Sure. So insider story on writing that book. It was not supposed to be just me writing it. We actually started with four of us. And it started as a conversation at a conference, right. So there was a an editor there, Louise, who’s brilliant and fantastic. And now actually works for O’Reilly, who had pulled aside a few people in a like, big dinner we had all pulled together was like, hey, what what topics should we be? Should we be writing about next? And Julie Anderson was like, Debra, there’s nothing on dev rel, we need something on dev rel like they’re stuck on community, but we need we need to fill this gap. And so Louise was like, great, you’ll write it and Julie was like, No, but I’ll write it with other people. And so she pulled in to Jason, you and then Nathan Harvey. And then how to remember which one of the three of them said Oh, and Mary could do this too. And Louis was like, great, the four of you will write this book. Let’s get a proposal together. And Nathan Harvey literally walked behind me, Pat’s, me on the shoulder and goes, I’m so excited to work on this with you and walks away. And I was like, What are we working on together? I have no idea what you’re talking about. But the awesome thing was that between the four of us, we kind of sat down and did a big brainstorming session around what topics do we need to cover? What questions do we know we have to answer? What are the common things that there aren’t scads of blog posts about already right? And by the time we did that brain dump and then kind of went through and went, Okay, these kind of go into this category and this goes here. That was the point at which everyone else kind of started going, Oh, hang on. I have this going on. In my personal life. I have this going on with work. I don’t actually think I have the time to do this. And I went, Okay, well. I have the outline I have at that time, the company that I was working for had had given me their blessing to take one day a week to write. So I was like, maybe I can figure this out, like, as long as I can rely on the three of you for a lot of, you know, feedback and questions along the way, and am I going about this on the right way and all of that, and they agreed and supported me wholeheartedly the entire way, which was fantastic. I could not have done it without them. But yeah, so little insider scoop on how that book came to be. But it was really a lessons learned, and things that that we all had struggled with a lot when we were getting started. And again, really wanted to get out there in a way that was understandable not only for people who were active practitioners and and individual contributors doing this job on a day to day basis, but also something that they can hand to their managers and be like, Look, I know you’d understand what I’m doing. I know, you don’t necessarily want to sit and get a lecture from me on a weekly basis. Do you like to read you can read this instead? Like, here’s, here’s third party information, right? Which, for whatever reason, leaders tend to listen to people outside of the company more. So like, it gives you not only something that you can use to backup what you’re doing, but also some a resource that you can give to, to management to hopefully read through and better understand what’s going on so that you aren’t having to answer those questions yourself day after day, week after week. Then I it’s incredibly overwhelming at times. But also I’m so grateful that we accomplished that goal, because I still you know, it’s five years later, almost five years later, and I still have people coming up to me being like, Okay, I read this again, and this all still fits, and it works really well. And this is what I learned this time when I read it. I’m like, okay, good. Because I very much wrote it with the hope that selfishly, I wouldn’t have to write it again in two years. And so like, didn’t mention a lot of tools didn’t specifically, you know, name drop things, but it was a lot of the theory and practice. And here’s the questions to ask, which makes me laugh because Apress reached out earlier this week. And they were like, Hey, you want to write a second edition? And I was like, nope. Thanks for asking. Cool.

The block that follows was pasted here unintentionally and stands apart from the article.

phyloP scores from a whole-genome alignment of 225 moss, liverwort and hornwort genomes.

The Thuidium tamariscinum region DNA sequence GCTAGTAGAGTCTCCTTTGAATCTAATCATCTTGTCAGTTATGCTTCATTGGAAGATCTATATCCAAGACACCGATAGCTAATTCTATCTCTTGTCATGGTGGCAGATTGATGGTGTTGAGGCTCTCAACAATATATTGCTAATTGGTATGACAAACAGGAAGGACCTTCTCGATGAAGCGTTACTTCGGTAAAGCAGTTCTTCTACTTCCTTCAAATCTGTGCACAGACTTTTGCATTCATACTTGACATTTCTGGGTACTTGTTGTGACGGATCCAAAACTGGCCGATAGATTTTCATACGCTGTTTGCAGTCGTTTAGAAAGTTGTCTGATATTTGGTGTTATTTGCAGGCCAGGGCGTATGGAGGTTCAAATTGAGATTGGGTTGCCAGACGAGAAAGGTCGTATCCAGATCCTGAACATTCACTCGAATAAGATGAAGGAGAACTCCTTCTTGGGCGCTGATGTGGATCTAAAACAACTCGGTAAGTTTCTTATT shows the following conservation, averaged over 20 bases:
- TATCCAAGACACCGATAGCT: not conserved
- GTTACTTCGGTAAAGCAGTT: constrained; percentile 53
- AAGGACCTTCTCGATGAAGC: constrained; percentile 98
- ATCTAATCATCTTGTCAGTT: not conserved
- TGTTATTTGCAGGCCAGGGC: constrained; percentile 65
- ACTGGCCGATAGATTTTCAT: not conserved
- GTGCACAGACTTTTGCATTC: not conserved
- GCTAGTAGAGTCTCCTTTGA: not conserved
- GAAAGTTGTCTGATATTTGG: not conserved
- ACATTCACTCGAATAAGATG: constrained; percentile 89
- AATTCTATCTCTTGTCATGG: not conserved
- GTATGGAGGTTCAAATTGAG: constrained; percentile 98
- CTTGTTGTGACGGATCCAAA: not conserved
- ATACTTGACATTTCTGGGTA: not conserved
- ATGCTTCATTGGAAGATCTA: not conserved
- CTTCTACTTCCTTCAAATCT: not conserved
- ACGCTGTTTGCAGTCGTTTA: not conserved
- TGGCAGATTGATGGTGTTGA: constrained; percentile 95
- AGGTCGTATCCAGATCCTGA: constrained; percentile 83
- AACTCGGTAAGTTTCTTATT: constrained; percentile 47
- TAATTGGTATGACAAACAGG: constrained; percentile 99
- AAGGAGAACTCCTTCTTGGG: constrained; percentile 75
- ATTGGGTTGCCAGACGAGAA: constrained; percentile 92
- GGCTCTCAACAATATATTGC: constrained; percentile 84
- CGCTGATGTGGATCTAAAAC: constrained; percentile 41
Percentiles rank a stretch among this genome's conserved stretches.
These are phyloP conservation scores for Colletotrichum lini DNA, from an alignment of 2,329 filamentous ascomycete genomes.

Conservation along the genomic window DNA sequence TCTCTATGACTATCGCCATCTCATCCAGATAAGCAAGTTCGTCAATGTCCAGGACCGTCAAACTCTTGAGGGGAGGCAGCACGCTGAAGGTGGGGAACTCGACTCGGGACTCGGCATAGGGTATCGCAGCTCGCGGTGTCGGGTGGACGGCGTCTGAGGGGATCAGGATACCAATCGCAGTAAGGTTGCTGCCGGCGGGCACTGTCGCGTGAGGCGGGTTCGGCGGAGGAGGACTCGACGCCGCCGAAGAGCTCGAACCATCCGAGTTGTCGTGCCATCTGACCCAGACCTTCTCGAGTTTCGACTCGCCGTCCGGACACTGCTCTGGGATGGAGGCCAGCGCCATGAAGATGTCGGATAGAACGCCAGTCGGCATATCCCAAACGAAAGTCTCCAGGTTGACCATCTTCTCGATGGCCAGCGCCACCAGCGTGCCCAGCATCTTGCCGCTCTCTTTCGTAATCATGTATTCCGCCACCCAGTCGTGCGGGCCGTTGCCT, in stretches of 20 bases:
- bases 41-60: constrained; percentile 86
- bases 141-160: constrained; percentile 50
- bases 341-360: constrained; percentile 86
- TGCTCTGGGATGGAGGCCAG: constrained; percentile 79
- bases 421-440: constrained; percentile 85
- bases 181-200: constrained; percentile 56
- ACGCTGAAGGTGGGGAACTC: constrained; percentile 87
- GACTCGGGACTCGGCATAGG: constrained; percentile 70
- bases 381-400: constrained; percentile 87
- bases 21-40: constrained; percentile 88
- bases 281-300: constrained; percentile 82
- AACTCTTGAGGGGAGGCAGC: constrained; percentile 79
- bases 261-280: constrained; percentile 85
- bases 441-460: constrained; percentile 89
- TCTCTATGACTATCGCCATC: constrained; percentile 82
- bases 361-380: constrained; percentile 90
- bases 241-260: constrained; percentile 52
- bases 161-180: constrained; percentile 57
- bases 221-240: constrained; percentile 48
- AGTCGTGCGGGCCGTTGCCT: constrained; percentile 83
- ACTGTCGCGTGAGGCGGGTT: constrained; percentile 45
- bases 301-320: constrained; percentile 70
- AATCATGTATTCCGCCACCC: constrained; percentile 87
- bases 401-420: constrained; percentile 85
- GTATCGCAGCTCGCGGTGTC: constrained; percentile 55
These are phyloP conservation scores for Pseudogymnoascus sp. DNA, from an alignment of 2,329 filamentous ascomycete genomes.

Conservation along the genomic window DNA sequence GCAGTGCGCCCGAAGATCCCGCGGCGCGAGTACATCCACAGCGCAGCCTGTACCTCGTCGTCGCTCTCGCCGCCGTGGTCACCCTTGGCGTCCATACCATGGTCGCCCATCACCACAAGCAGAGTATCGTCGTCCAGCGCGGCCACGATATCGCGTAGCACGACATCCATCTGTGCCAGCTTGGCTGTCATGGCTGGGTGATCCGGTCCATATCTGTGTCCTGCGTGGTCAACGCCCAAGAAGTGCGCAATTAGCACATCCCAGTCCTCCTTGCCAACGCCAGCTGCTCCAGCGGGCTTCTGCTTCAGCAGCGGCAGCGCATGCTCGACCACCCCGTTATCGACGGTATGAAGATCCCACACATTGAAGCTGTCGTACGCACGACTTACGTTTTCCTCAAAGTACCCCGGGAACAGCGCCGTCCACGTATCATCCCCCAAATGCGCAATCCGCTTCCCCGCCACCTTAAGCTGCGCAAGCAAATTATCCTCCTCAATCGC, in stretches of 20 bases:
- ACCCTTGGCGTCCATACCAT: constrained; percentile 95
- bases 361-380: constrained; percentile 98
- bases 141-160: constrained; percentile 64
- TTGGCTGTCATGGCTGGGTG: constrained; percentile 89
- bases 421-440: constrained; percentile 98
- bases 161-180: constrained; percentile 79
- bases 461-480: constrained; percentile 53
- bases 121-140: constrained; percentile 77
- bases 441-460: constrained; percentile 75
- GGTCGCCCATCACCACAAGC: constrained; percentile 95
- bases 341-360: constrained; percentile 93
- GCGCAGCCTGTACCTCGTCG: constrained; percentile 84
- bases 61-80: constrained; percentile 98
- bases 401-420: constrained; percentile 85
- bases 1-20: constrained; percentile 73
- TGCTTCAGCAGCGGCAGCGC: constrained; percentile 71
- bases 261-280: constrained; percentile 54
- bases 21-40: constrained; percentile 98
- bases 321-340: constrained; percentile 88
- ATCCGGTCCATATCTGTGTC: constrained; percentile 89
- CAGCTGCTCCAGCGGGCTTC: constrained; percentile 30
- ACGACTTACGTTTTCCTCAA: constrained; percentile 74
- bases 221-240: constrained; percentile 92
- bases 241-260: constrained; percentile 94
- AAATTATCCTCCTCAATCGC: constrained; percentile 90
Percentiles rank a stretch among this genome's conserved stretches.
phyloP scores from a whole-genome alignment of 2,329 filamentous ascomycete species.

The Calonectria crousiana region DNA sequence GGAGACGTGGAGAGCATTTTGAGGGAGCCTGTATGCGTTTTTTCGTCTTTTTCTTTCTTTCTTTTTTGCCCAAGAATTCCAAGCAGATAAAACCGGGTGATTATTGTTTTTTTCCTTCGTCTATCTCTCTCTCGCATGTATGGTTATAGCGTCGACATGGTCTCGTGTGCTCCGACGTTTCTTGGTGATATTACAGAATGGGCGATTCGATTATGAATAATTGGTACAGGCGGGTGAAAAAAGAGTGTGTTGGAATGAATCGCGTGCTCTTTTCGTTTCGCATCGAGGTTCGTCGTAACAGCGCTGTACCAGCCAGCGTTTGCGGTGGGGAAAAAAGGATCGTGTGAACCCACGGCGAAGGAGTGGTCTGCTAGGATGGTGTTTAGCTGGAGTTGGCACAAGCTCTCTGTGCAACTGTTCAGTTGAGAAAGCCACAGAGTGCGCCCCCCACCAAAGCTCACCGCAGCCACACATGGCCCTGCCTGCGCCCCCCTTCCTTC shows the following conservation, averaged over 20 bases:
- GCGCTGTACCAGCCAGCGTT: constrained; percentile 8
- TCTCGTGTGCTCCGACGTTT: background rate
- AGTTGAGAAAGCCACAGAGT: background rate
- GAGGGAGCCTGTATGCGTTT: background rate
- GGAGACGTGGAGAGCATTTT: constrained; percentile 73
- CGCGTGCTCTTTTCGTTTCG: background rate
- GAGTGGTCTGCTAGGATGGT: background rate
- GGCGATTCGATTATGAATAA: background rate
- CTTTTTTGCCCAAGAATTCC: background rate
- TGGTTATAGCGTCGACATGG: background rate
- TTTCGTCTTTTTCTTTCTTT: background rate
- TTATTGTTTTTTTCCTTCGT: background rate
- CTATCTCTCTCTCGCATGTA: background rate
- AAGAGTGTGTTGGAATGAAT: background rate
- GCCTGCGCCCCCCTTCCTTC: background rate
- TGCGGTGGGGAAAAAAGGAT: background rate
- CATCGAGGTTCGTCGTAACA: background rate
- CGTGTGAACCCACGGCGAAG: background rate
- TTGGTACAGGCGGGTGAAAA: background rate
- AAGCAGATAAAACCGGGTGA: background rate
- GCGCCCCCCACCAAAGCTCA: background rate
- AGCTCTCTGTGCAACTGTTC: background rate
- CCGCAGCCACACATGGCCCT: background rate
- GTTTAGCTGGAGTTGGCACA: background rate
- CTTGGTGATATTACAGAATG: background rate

Brian Rinaldi 17:29